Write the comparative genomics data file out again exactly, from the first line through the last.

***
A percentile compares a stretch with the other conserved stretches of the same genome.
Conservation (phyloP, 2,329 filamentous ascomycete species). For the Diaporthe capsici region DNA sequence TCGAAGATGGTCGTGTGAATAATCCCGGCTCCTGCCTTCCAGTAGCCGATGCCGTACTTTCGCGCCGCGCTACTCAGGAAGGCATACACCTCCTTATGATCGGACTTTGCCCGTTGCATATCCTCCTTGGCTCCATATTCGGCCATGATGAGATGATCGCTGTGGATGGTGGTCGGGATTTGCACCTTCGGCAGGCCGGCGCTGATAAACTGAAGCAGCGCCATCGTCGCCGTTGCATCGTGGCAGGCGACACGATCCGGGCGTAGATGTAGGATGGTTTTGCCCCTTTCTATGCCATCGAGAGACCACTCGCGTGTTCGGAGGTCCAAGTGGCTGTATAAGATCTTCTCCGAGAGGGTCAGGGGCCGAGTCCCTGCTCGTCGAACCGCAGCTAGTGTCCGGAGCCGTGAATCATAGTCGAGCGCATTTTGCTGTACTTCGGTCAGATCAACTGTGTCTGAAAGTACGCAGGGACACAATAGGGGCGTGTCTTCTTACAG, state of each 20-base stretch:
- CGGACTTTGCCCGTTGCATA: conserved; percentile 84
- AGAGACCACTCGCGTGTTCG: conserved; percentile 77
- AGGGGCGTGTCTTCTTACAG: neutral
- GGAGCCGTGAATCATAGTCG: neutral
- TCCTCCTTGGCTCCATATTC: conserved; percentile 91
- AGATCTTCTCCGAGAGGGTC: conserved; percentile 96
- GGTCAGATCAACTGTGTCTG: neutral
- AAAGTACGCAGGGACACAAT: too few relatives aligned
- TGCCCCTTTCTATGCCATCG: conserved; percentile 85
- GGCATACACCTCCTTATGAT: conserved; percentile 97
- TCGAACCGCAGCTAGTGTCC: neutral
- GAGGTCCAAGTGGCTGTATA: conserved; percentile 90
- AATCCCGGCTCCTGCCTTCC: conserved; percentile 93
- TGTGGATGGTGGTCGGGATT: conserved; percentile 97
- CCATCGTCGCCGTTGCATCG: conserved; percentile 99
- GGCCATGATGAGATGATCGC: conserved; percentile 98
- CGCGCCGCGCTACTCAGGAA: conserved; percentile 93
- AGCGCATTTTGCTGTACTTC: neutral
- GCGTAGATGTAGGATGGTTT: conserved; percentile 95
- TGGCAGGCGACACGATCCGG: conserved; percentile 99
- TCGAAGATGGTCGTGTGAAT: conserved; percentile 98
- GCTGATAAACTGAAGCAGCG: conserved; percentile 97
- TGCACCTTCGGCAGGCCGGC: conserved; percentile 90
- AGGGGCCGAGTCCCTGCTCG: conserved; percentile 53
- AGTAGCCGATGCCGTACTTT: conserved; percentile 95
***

A percentile compares a stretch with the other conserved stretches of the same genome.
Conservation (phyloP, 2,329 filamentous ascomycete species). For the Diaporthe capsici region DNA sequence TCGAAGATGGTCGTGTGAATAATCCCGGCTCCTGCCTTCCAGTAGCCGATGCCGTACTTTCGCGCCGCGCTACTCAGGAAGGCATACACCTCCTTATGATCGGACTTTGCCCGTTGCATATCCTCCTTGGCTCCATATTCGGCCATGATGAGATGATCGCTGTGGATGGTGGTCGGGATTTGCACCTTCGGCAGGCCGGCGCTGATAAACTGAAGCAGCGCCATCGTCGCCGTTGCATCGTGGCAGGCGACACGATCCGGGCGTAGATGTAGGATGGTTTTGCCCCTTTCTATGCCATCGAGAGACCACTCGCGTGTTCGGAGGTCCAAGTGGCTGTATAAGATCTTCTCCGAGAGGGTCAGGGGCCGAGTCCCTGCTCGTCGAACCGCAGCTAGTGTCCGGAGCCGTGAATCATAGTCGAGCGCATTTTGCTGTACTTCGGTCAGATCAACTGTGTCTGAAAGTACGCAGGGACACAATAGGGGCGTGTCTTCTTACAG, state of each 20-base stretch:
- CGGACTTTGCCCGTTGCATA: conserved; percentile 84
- AGAGACCACTCGCGTGTTCG: conserved; percentile 77
- AGGGGCGTGTCTTCTTACAG: neutral
- GGAGCCGTGAATCATAGTCG: neutral
- TCCTCCTTGGCTCCATATTC: conserved; percentile 91
- AGATCTTCTCCGAGAGGGTC: conserved; percentile 96
- GGTCAGATCAACTGTGTCTG: neutral
- AAAGTACGCAGGGACACAAT: too few relatives aligned
- TGCCCCTTTCTATGCCATCG: conserved; percentile 85
- GGCATACACCTCCTTATGAT: conserved; percentile 97
- TCGAACCGCAGCTAGTGTCC: neutral
- GAGGTCCAAGTGGCTGTATA: conserved; percentile 90
- AATCCCGGCTCCTGCCTTCC: conserved; percentile 93
- TGTGGATGGTGGTCGGGATT: conserved; percentile 97
- CCATCGTCGCCGTTGCATCG: conserved; percentile 99
- GGCCATGATGAGATGATCGC: conserved; percentile 98
- CGCGCCGCGCTACTCAGGAA: conserved; percentile 93
- AGCGCATTTTGCTGTACTTC: neutral
- GCGTAGATGTAGGATGGTTT: conserved; percentile 95
- TGGCAGGCGACACGATCCGG: conserved; percentile 99
- TCGAAGATGGTCGTGTGAAT: conserved; percentile 98
- GCTGATAAACTGAAGCAGCG: conserved; percentile 97
- TGCACCTTCGGCAGGCCGGC: conserved; percentile 90
- AGGGGCCGAGTCCCTGCTCG: conserved; percentile 53
- AGTAGCCGATGCCGTACTTT: conserved; percentile 95